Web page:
In an infinite universe, however, there is a possibility that somewhere – separated by vast distances of Time and Space – two exactly similar brains exist. The strange telepathic bonds between identical twins could operate between identical minds.
Melinda Tracey was a practical, intelligent, modern girl who didn’t believe in dreams – even recurring dreams – but her odd sleep experiences of the ruined city, and the strangely suited figure who searched it, disturbed her considerably.
What incredible psychological bond linked Melinda to the lonely stranger, probing the wreckage of an alien metropolis?
More than any other series, THE AVENGERS typified the Swinging Sixties – beginning in 1961 with Patrick Macnee starring with Ian Hendry in a grainy, realistic spy thriller, and ending in 1969 with Macnee and the glamorous Linda Thorson blasting off into space in a surreal episode appropriately entitled ‘Bizarre’. Meanwhile we had seen the memorable Honor Blackman and Diana Rigg in roles unusually progressive for British television.
THE NEW AVENGERS in the mid-seventies reflected changing times but retained the essence of the show – as Macnee returned to play alongside another strong, independent heroine in the form of Joanna Lumley’s Purdey. And then there was the film…
THE AVENGERS DOSSIER is a uniquely comprehensive yet humorous survey of all the show’s incarnations. As well as a remarkably detailed episode guide to both series – even covering the kinkiness factor and champagne count in both – this volume gives behind the scenes insights and revelations about every aspect of the programme. The film and its production are examined, and critical essays look at the history behind the cult.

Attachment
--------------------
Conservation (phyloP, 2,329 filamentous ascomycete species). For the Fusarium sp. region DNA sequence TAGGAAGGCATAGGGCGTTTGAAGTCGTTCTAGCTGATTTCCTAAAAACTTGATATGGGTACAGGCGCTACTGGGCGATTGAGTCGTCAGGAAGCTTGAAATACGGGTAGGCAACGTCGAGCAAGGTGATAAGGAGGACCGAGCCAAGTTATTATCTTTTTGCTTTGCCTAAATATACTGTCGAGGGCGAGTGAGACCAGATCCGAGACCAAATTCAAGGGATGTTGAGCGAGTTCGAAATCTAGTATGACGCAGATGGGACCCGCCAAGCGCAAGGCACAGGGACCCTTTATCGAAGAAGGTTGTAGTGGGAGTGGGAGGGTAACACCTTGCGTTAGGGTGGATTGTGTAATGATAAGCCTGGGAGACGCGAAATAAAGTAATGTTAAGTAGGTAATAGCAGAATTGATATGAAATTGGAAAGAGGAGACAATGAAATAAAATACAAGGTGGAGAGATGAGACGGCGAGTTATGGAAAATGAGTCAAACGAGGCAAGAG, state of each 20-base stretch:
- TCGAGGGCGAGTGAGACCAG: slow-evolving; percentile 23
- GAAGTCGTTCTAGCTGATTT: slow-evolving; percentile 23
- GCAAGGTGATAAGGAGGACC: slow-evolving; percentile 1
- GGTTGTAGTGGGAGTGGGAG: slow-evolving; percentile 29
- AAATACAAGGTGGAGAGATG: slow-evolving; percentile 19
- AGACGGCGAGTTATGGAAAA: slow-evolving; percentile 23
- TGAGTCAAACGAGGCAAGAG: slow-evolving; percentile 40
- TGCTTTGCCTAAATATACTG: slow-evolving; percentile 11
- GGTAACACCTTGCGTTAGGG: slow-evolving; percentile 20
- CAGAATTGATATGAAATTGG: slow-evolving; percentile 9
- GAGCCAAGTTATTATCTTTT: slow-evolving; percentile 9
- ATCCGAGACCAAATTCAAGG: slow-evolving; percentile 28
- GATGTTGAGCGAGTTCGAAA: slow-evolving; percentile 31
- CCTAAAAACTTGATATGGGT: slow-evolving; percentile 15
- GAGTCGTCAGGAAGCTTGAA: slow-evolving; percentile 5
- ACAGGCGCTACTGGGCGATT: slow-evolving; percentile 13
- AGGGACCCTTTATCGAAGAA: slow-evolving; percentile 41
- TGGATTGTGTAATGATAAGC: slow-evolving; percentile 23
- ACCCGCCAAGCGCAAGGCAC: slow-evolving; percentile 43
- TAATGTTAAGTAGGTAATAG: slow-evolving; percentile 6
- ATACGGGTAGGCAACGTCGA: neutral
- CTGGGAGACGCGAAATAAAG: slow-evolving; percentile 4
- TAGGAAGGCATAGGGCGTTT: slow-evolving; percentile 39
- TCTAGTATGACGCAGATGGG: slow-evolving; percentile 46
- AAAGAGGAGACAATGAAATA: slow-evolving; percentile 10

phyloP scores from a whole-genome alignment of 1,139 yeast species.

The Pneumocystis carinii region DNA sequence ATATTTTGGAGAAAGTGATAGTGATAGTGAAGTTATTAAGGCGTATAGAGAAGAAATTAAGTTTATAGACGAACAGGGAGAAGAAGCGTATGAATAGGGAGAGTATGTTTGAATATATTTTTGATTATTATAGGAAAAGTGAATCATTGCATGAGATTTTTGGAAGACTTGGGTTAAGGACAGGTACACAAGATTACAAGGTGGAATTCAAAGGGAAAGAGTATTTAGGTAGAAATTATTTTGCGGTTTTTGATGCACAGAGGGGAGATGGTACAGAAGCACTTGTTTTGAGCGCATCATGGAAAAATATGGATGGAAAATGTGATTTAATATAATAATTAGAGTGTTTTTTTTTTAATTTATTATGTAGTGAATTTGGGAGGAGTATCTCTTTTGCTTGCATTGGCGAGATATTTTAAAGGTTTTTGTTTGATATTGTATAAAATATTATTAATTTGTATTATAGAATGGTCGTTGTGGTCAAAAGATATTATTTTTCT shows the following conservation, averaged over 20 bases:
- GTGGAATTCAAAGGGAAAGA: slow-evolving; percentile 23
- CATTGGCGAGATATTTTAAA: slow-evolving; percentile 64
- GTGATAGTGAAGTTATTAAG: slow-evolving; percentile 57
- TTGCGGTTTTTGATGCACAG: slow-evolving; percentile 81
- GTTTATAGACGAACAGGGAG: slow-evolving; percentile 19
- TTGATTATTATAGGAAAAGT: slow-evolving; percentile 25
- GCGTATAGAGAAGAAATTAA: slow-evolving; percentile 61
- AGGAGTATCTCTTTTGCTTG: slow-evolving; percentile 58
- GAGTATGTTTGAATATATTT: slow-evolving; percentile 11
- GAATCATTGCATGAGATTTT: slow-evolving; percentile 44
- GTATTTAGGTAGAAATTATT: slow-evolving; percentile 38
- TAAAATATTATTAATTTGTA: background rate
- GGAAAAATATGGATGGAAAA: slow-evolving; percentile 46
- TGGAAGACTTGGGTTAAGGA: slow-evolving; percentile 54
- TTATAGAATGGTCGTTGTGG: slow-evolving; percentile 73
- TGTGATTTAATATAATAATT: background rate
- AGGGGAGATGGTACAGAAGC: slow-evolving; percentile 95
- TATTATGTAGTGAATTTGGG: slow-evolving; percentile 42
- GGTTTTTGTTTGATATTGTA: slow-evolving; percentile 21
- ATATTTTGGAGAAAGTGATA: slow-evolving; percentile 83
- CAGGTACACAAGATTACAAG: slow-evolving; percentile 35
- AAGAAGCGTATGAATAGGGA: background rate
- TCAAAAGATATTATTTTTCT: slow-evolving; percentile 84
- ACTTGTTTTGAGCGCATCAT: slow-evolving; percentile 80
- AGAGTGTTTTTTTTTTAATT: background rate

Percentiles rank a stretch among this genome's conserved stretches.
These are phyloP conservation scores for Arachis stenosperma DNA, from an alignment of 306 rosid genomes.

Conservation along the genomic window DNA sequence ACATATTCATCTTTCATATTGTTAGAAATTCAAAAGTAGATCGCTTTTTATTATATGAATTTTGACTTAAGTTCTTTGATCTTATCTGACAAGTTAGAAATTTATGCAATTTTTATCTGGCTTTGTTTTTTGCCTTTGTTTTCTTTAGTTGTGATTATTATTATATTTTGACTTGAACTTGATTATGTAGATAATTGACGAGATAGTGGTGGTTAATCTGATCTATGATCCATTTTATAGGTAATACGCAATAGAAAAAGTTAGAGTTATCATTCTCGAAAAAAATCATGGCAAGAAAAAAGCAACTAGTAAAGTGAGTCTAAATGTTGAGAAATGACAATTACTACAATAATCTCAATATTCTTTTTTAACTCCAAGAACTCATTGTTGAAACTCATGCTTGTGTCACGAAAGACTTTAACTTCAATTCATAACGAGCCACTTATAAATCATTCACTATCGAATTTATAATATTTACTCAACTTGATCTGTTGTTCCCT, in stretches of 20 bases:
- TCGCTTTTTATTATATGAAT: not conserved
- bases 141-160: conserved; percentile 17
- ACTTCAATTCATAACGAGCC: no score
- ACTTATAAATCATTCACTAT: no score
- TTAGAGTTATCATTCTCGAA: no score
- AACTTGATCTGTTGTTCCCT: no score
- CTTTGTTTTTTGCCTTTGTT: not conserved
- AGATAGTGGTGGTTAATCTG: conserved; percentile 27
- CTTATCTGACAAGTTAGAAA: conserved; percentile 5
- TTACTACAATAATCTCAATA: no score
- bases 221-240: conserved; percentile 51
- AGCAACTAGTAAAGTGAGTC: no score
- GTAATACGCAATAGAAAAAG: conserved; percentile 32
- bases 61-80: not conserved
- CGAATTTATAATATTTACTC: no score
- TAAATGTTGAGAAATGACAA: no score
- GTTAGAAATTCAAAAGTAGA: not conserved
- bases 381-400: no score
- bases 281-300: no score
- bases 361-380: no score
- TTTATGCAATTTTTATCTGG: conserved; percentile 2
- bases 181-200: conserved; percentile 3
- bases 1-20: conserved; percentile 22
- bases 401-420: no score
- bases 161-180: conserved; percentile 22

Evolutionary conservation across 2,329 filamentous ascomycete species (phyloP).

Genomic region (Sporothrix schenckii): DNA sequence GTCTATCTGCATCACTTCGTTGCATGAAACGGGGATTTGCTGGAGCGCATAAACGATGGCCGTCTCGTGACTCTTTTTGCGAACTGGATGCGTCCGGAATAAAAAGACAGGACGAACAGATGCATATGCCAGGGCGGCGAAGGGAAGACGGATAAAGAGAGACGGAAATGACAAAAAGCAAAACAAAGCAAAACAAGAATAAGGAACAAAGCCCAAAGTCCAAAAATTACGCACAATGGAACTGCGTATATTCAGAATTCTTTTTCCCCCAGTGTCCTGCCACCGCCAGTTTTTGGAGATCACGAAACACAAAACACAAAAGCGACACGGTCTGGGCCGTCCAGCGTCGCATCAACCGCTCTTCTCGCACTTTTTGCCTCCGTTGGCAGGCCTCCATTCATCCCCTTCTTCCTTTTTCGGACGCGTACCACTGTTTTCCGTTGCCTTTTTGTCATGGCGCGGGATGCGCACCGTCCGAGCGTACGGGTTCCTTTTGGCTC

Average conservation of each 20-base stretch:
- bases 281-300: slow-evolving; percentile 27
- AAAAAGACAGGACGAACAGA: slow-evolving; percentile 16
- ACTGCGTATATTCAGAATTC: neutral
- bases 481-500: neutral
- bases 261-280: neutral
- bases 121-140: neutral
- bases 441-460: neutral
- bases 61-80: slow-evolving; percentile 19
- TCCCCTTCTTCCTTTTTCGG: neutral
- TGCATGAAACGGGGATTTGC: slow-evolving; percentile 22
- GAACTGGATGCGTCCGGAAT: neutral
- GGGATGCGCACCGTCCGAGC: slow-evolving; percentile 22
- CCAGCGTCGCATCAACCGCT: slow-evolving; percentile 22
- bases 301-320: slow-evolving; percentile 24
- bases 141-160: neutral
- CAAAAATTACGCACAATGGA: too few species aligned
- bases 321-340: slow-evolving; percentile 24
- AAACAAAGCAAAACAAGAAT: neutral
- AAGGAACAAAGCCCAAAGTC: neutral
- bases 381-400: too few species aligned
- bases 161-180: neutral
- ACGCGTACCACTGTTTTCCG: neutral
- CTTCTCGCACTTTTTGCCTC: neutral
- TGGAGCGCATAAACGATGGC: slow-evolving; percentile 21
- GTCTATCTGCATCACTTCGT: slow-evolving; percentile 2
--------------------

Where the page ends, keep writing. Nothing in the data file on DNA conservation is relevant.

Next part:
One star-chained evening in a Manhattan bathroom, Carl Schirmer spontaneously combusts! His body transforms into light, mysteriously snatched from his banal life by an alien intelligence 130 billion years in the future. There, all spacetime is collapsing into a cosmic black hole, the Big Crunch – and a bold, cosmic destiny awaits Carl. Rebuilt from the remnants of his light by extraterrestrials for a cryptic purpose, he awakens in time’s last world, the strangest of all – the Werld.
At the edge of infinity, Carl discovers the Foke, nomadic humans who travel among the floating islands of the Werld. The Foke teach him how to live – and love – at the end of time, and he loses his heart to his plucky guide, the beautiful Evoë. Their life together in this blissful kingdom that knows no aging or disease brings them to rapture – until Evoë falls prey to the zotl, a spidery intelligence who hunt the Foke and eat the chemical by-products of their pain. In order to save his beloved from a gruesome death, Carl must return to Earth – 130 billion years earlier – where he is shocked to discover that the Earth he’s come back to is not the one he left.
Can he meet the harsh demands of his task before the zotl find him and begin ravishing the Earth?
Author’s Note: The volumes of this series can each be read independently of the others. The feature that unifies them is their individual observations of science fiction’s sub-genre: “space opera,” which the editors David G. Hartwell and Kathryn Cramer define as “colorful, dramatic, large-scale science fiction adventure, competently and sometimes beautifully written, usually focused on a sympathetic, heroic central character and plot action, and usually set in the relatively distant future, and in space or on other worlds, characteristically optimistic in tone. It often deals with war, piracy, military virtues, and very large-scale action, large stakes.”